What operating system is for you?

Have you been having trouble deciding which operating system will do the work for you lately? Did you buy an iPhone or iPad and liked it so much that you think a Mac could be your next option? Each operating system adapts to different demographics. Just because something sounds good doesn’t mean you’ll like it after you’ve spent several thousand for it.

If you just want things to work out, you should probably choose Windows 7. The reasons in this case are quite simple. You’ve probably used Windows before, be it at work, home, or school, and you probably know where to find everything and what programs do what. If you keep an eye on your virus protection and don’t download things from strange websites, you won’t have to worry about malware. It has the largest variety of software there is. Regular maintenance is required, but most of your friends and family are probably using the same system, so you can ask for their help.

If you’re working in a corporate environment, everyone else is probably using Windows, too. This makes the work transfer between office and home seamless, without difficult conversions or headaches. Windows PCs generally come fully configured and can be purchased at a fairly low cost. Alternatively, if you have some computer skills, you can build your own machine for much less money and with less “junk” software pre-installed.

If you are an artist or musician, Mac Snow Leopard OS X has historically been and probably still is the choice for you. Other people in your industry will use it, making it easier for you to fit in and get a job. Many relevant programs that can cost money on a Windows PC come preloaded on the Mac. In general, the interface is quite simple to use, so if you are a relatively quick learning user, you will learn the new operating system in no time. even if you have to get used to having the top menu buttons activated. the left.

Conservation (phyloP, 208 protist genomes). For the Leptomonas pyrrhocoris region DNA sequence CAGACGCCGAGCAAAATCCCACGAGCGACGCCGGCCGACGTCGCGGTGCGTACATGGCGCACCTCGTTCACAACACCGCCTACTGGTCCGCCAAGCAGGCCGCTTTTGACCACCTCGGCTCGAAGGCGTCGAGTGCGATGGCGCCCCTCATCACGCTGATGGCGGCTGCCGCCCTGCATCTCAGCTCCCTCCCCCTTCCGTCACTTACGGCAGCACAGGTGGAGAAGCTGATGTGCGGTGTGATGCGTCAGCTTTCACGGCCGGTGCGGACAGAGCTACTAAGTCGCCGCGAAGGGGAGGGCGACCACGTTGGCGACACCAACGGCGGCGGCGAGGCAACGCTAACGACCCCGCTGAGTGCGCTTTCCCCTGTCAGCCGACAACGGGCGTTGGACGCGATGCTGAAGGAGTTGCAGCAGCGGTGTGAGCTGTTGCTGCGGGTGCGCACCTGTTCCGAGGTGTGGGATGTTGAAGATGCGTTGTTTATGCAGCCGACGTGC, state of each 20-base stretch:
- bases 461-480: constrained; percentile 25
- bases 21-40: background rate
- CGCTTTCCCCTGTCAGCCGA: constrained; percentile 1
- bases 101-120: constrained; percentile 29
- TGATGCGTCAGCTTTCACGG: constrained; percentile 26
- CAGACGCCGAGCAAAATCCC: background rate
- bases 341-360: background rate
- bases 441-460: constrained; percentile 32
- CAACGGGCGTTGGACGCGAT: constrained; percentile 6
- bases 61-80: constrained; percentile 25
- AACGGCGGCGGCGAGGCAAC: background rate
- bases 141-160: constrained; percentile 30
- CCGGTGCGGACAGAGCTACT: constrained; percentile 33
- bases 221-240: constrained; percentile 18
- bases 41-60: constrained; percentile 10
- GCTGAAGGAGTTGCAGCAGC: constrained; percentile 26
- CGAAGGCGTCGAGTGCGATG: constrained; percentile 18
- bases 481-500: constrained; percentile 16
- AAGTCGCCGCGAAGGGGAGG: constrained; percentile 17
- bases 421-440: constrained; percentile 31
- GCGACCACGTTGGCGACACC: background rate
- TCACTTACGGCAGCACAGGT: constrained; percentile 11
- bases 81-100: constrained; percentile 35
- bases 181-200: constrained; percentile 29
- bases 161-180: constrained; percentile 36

Macs can still do everyday tasks like word processing, and if you need Windows sometimes, you can usually start a licensed version for free. Macs also suffer from fewer viruses because they are generally not a target, and even if they do, you have access to the free “Genius Bar” at Apple stores for advice. You will have to pay a bit more to get one, but it might be worth it.

If you are a fan of open source and you want to have your machine with only the software you need and nothing else, you can choose a Linux installation. If you already have a Windows PC, you can even install Linux as a dual boot and give it a try before committing to having it as your full-time operating system. It’s free, so it’s worth a try.

Linux is completely customizable by the user. You will be able to see all the files and install only the programs that you really need to work. It can do most of the basic and advanced tasks and you can even run some Windows programs using an emulator if you need them. Linux may not do well in the typical workplace because, like Macs, it only supports poorer versions of the many necessary and frequently used programs that are unique to Windows PCs. However, for home use, you will suffer less from viruses, especially since you will be able to see each file and determine if it has something malicious attached to it, and your computer will be faster at startup and shutdown. because it just carries less swelling from start to finish. Linux can do just about anything you want it to, so if you want to experiment, it’s really the operating system for you.

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